Of course one who loves Blues has to comment of the Blues Harmonica of both Brian Jones and Mick Jagger. Again, not electricified, but played into the studio mike with reverb, very haunting. The Stones have always been underrated as harpists, but they did much to promote the Chicago Blues Harp. Case in point, "2120 South Michigan Avenue" (the address of the Chess Studios)-just super. Great harp playing and this version includes Keith's snappy guitar solo not in the original US release. And, of course, we have to also mention Keith's top solo ever (to me!) on "It's All Over Now" it's Chuck Berry with speed and soul!
"Empty Heart" I love it and it was a prelude to the Bo Diddley recognition they would do on the "Now" LP. The Vibrato guitar without much singing is almost like a 1960s dance track. "Time Is On My Side" (this is the "organ intro" version released in the U.S. first, I think this is the better one too!), another massive hit from this period, was another attempt by the Stones to cover US R&B Soul tunes. In this case the tune had been a hit for the great Irma Thomas. I always had a lot of respect for Mick Jagger to even attempt to cover tunes by Solomon Burke, The Drifters (Under the Boardwalk) and The Falcons with Wilson Pickett (If You Need Me). That takes guts and they got away with it because most of the originals were not known to the mainstream population at the time.
"Congratulations" was an attempt to write a period Pop Tune. Its chord progression was right out of the 1950s-early 60s doowop era (something like the "Bristol Stomp!"). However the Stones put their own bluesy vocals into it and the "dirt" of the Chess Studios. "Grown Up Wrong" is another writing attempt. This tune clearly pays hommage to Elmore James with its slide riff. This final tune "Suzie-Q" is their cover of Dale Hawkin's classic with the great James Burton riff. Interesting, on this tune Keith's playing outshines Mick's singing. The final guitar solo has quite a spark and that's how we fade out in this set.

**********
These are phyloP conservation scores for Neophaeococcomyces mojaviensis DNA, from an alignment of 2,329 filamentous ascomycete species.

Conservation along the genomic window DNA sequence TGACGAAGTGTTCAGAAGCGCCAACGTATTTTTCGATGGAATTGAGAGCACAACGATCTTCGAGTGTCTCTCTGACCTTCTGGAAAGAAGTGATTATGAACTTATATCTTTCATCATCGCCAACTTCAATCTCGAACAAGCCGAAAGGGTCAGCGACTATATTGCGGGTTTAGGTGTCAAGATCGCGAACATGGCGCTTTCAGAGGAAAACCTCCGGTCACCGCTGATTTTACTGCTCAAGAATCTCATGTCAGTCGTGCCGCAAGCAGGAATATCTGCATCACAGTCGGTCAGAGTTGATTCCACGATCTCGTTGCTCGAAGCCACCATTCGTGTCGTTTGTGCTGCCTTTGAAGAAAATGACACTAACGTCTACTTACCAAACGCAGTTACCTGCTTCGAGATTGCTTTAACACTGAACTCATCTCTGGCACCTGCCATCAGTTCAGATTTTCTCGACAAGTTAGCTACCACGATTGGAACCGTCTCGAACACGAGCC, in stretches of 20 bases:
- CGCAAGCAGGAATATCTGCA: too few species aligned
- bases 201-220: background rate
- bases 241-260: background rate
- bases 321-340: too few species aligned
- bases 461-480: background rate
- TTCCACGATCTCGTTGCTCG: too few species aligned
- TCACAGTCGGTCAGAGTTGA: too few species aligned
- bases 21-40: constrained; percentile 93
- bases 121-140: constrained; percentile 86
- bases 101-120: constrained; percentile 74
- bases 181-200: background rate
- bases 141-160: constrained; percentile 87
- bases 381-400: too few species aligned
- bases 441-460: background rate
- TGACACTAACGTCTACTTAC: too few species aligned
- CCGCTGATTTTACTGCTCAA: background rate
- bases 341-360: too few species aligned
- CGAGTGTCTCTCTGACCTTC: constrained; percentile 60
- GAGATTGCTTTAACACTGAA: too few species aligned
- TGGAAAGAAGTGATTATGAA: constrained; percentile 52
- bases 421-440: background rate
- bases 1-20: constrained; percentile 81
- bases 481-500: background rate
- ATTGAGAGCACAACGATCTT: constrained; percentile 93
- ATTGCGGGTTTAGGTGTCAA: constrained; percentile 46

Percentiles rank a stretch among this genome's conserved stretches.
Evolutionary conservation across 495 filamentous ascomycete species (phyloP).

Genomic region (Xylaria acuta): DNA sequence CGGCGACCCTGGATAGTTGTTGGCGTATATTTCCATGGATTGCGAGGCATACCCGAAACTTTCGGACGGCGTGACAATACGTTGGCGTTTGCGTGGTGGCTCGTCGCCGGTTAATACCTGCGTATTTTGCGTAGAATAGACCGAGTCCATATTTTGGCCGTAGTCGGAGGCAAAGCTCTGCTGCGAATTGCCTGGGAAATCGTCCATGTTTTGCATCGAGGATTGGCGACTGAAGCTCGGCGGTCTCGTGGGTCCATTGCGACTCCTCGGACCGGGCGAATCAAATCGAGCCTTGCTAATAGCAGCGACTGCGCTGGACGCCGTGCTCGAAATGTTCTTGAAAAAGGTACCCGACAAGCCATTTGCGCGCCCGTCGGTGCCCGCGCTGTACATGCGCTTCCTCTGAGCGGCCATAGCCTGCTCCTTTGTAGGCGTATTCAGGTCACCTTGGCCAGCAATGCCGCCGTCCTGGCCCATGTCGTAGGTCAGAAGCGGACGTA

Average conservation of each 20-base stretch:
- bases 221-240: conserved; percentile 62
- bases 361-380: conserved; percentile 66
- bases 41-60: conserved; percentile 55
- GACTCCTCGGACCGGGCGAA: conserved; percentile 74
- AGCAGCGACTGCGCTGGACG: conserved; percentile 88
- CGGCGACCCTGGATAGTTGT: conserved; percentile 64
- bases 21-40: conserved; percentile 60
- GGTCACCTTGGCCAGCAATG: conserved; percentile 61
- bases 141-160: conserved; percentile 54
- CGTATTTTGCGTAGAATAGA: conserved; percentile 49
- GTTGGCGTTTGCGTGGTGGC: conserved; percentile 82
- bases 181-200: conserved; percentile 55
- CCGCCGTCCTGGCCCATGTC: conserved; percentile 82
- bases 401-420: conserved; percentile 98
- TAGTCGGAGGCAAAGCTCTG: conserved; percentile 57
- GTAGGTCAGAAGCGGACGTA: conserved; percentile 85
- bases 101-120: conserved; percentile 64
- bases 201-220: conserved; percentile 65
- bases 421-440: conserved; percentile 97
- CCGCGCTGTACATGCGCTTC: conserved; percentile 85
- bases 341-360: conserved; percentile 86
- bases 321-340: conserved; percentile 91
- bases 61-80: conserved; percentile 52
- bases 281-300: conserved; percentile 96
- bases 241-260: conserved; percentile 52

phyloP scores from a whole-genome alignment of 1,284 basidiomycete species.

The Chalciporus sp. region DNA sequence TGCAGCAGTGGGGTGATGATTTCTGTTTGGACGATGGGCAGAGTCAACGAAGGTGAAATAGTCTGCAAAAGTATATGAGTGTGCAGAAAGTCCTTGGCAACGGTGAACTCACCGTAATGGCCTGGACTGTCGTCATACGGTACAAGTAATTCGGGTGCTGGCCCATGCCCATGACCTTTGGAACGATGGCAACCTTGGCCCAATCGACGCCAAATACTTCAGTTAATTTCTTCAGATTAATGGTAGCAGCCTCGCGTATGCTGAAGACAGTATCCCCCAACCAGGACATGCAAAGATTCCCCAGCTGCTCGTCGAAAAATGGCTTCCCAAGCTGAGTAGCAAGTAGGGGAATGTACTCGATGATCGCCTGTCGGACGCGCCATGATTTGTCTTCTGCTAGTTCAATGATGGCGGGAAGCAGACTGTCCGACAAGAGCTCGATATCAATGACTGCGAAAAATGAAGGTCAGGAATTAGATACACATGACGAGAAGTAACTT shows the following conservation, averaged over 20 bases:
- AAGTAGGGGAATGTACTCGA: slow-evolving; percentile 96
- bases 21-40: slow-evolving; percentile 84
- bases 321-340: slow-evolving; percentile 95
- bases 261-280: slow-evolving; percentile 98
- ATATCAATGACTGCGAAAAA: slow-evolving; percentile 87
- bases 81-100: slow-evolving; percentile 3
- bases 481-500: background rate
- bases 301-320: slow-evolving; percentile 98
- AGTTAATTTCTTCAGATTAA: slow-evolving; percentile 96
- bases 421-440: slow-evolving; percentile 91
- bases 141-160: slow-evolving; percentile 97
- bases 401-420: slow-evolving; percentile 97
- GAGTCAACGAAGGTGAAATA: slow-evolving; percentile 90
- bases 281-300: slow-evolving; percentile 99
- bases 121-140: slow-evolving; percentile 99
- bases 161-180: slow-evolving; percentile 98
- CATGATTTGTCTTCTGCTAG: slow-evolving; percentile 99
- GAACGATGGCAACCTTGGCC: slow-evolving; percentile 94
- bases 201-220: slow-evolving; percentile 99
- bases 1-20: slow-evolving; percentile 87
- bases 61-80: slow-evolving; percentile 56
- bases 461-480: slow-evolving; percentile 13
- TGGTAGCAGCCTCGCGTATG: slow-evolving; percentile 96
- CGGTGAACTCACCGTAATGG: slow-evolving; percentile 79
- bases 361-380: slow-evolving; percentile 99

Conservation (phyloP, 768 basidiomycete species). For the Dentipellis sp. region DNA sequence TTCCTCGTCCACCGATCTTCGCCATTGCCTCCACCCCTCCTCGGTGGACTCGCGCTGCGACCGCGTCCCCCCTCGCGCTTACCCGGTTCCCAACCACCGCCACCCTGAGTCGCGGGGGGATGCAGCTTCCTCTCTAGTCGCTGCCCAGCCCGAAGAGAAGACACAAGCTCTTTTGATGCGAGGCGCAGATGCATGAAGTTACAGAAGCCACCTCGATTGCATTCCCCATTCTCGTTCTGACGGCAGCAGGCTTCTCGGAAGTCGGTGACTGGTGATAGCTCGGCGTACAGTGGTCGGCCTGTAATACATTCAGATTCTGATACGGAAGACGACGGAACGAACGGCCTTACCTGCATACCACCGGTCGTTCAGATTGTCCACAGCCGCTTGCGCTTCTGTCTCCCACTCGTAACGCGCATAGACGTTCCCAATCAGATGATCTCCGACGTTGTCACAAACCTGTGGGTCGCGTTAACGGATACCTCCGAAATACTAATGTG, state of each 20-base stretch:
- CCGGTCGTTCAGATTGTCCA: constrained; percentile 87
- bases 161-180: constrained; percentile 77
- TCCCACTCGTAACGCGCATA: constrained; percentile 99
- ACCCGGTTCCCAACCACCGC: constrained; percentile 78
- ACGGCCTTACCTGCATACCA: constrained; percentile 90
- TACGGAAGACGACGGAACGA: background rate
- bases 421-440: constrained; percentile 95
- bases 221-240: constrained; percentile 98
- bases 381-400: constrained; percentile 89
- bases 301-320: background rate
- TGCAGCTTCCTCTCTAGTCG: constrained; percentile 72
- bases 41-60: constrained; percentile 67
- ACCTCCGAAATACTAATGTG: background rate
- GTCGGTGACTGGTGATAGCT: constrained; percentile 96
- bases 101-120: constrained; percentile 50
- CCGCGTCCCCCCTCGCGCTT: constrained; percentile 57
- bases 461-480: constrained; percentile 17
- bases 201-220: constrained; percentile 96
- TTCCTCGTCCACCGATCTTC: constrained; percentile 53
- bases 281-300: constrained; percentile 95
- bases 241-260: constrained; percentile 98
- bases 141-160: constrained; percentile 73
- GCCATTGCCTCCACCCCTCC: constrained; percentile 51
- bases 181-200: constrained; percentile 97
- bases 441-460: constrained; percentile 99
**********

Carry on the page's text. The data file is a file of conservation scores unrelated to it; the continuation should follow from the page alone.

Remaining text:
The Rolling Stones singles chronology
(1964) "It's All Over Now"
(1964) "Time Is on My Side"
"It's All Over Now" was written by Bobby Womack and Shirley Womack. It was first released by The Valentinos featuring Bobby Womack. The Valentinos version entered the Billboard Hot 100 on June 27, 1964, where it stayed on the chart for two weeks, peaking at No. 94. The Rolling Stones had their first number-one hit with this song in July 1964.
The Valentinos' original version of the song was played to the Rolling Stones during their first North American tour in June 1964 by New York radio DJ Murray the K. After the band heard the song they recorded it nine days later at Chess Studios in Chicago. Years later Bobby Womack said in an interview that he told his manager that he did not want the Rolling Stones to record their version of the song, that he told Mick Jagger to get his own song. His manager convinced him to let the Rolling Stones record a version of the song. Six months later when he received the royalty check for the song he told his manager that Mick Jagger can have any song he wants. The Rolling Stones' version of "It's All Over Now" is the most famous version ever cut of the song. It was the band's third single released in America, and stayed in the Billboard Hot 100 for ten weeks
Mick is the greatest frontman in the history of rock. But there are also Keith, Bill Charlie, and most importantly Brian. With out Brian, there would be no Stones. We must never forget Brian Jones.
The Rolling Stones - Time Is On My Side
I definitely must say this is one of my favorite songs. I listen to alot of music, but I have to say, This music, this sound, this master piece type of music will never die..